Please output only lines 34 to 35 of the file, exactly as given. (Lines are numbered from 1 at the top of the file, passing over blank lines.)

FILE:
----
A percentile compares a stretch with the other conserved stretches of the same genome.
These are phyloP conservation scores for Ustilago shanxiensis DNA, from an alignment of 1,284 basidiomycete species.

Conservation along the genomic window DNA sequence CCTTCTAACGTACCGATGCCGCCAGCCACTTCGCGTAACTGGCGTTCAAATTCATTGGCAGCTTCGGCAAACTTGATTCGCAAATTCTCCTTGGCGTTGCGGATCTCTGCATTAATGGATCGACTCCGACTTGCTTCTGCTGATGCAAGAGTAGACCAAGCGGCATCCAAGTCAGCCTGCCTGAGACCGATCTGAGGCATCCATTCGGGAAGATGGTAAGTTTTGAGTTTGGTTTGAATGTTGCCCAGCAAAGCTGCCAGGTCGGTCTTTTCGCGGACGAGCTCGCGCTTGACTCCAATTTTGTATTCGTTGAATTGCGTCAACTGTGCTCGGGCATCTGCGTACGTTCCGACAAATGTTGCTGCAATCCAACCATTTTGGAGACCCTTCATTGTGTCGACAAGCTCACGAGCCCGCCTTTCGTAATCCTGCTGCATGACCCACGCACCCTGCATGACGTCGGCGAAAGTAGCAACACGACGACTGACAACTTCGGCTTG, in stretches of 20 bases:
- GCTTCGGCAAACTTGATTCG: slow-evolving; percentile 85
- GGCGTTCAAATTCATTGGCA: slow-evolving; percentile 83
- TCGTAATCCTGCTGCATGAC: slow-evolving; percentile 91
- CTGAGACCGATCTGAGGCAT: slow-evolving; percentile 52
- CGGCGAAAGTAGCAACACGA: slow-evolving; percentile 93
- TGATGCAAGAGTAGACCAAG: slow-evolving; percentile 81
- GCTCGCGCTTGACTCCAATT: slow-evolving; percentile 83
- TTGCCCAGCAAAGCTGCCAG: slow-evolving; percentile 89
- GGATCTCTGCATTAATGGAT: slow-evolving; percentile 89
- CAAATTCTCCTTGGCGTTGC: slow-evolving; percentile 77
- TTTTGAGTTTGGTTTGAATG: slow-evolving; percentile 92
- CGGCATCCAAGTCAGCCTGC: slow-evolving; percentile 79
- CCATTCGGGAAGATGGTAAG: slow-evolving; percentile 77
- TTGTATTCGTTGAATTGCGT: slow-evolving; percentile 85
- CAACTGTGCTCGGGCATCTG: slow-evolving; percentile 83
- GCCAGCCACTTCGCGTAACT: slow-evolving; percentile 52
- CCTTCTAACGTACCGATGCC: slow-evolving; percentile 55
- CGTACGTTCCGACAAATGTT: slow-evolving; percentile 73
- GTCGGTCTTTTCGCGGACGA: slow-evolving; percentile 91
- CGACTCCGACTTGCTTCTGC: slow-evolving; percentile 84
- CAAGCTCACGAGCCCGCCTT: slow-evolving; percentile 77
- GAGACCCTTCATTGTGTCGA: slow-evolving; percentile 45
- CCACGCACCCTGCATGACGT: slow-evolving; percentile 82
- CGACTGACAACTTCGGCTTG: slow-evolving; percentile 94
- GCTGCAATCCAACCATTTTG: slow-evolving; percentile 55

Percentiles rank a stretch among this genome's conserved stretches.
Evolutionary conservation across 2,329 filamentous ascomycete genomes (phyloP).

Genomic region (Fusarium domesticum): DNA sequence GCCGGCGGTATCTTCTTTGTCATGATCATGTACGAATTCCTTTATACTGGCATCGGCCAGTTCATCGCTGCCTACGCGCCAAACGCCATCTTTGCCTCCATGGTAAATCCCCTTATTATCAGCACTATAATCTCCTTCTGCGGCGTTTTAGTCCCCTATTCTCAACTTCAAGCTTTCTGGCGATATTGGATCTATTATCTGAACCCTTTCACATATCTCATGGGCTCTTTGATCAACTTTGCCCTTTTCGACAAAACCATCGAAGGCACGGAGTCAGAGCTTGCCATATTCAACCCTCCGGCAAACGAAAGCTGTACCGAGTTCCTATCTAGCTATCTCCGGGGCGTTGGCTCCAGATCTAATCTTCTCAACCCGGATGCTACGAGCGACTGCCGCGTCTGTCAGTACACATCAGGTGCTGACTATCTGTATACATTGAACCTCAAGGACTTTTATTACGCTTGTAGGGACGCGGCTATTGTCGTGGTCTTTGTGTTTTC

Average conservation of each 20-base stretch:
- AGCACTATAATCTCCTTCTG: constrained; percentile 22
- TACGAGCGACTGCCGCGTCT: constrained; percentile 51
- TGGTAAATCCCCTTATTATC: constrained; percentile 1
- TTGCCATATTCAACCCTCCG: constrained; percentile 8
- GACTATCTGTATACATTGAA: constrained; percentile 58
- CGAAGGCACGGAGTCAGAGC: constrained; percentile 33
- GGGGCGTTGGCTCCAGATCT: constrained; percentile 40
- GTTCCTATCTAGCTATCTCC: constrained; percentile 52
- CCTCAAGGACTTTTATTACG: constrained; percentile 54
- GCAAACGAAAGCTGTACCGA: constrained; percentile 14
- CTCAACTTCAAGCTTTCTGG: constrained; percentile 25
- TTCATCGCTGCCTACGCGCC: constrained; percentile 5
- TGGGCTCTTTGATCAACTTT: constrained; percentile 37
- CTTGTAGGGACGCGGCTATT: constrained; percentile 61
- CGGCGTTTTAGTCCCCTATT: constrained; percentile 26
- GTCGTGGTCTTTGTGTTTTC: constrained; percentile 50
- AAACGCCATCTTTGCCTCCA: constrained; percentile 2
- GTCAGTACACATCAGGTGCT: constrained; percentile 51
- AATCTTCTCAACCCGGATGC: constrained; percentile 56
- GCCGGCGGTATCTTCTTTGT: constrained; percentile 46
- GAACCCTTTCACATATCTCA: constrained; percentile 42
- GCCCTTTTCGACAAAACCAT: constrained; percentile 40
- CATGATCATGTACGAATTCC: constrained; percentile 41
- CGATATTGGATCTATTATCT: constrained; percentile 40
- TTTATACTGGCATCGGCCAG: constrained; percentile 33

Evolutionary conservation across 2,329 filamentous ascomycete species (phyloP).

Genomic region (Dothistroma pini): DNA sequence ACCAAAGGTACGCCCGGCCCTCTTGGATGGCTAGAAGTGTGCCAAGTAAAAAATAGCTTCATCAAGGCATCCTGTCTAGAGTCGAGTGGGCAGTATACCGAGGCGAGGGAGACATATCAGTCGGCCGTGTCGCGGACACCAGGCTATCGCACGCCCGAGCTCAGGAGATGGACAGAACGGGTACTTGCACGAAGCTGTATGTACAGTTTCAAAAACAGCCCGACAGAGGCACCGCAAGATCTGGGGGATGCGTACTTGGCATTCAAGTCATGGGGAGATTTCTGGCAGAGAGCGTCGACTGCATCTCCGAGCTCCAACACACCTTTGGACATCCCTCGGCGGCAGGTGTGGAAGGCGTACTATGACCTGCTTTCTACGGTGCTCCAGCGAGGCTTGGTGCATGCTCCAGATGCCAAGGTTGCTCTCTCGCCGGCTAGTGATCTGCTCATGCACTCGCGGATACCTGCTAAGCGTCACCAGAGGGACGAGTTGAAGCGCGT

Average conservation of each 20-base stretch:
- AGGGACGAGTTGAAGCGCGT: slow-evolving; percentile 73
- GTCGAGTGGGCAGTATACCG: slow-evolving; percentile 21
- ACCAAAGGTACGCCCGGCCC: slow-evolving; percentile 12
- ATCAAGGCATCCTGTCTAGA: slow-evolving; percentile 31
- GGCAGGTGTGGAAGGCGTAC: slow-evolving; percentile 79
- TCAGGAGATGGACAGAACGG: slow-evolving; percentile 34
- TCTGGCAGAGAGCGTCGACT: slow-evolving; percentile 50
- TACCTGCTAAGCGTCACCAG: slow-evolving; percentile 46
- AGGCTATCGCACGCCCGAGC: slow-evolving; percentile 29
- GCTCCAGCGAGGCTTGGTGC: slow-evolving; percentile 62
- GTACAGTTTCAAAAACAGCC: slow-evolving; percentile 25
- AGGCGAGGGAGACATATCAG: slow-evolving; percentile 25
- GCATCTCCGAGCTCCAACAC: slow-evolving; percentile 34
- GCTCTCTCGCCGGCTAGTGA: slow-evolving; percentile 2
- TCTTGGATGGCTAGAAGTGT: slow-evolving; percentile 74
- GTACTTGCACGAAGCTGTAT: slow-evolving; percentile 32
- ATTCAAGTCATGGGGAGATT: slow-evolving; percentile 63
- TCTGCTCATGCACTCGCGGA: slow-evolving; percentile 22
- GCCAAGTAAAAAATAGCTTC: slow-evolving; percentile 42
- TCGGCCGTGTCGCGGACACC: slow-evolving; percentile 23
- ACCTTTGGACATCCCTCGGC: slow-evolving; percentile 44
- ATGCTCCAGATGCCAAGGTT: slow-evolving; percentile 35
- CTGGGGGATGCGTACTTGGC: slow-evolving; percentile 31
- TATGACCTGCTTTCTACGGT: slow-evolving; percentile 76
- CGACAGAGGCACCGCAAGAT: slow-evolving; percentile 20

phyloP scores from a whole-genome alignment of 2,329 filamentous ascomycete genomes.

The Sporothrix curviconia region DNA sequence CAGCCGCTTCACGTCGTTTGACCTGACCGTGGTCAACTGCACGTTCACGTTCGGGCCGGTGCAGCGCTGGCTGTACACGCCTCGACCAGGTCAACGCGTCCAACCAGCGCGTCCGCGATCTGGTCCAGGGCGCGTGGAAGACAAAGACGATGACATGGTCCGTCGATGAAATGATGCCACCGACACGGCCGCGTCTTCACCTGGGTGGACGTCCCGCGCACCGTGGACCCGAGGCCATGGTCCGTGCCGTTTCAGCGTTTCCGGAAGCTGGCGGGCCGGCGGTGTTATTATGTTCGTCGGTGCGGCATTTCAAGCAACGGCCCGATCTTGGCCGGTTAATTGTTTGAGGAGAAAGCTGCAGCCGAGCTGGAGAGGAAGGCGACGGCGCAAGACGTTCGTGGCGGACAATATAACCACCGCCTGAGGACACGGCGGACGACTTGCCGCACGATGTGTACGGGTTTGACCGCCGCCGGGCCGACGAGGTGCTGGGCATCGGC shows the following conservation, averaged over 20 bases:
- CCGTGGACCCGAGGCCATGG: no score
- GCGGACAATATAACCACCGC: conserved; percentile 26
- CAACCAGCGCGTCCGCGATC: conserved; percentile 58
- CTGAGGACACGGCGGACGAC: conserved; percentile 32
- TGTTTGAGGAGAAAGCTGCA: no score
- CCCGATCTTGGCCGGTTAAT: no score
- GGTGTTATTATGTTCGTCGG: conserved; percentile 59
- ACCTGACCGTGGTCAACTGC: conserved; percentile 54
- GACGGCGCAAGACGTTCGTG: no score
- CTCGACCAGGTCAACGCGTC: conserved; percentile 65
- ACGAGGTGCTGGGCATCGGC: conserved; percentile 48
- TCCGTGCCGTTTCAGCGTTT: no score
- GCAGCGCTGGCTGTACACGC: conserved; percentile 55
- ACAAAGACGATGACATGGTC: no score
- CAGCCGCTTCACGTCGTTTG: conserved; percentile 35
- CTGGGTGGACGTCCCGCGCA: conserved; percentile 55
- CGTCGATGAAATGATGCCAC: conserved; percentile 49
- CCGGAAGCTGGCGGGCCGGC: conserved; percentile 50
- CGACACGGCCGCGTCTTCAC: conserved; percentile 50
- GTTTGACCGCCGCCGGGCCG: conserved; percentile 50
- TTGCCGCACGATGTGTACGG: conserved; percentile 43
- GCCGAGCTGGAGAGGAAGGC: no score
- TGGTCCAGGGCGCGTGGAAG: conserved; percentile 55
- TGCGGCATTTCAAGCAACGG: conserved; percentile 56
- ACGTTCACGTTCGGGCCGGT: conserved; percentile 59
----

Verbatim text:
- TACGAGCGACTGCCGCGTCT: constrained; percentile 51
- TGGTAAATCCCCTTATTATC: constrained; percentile 1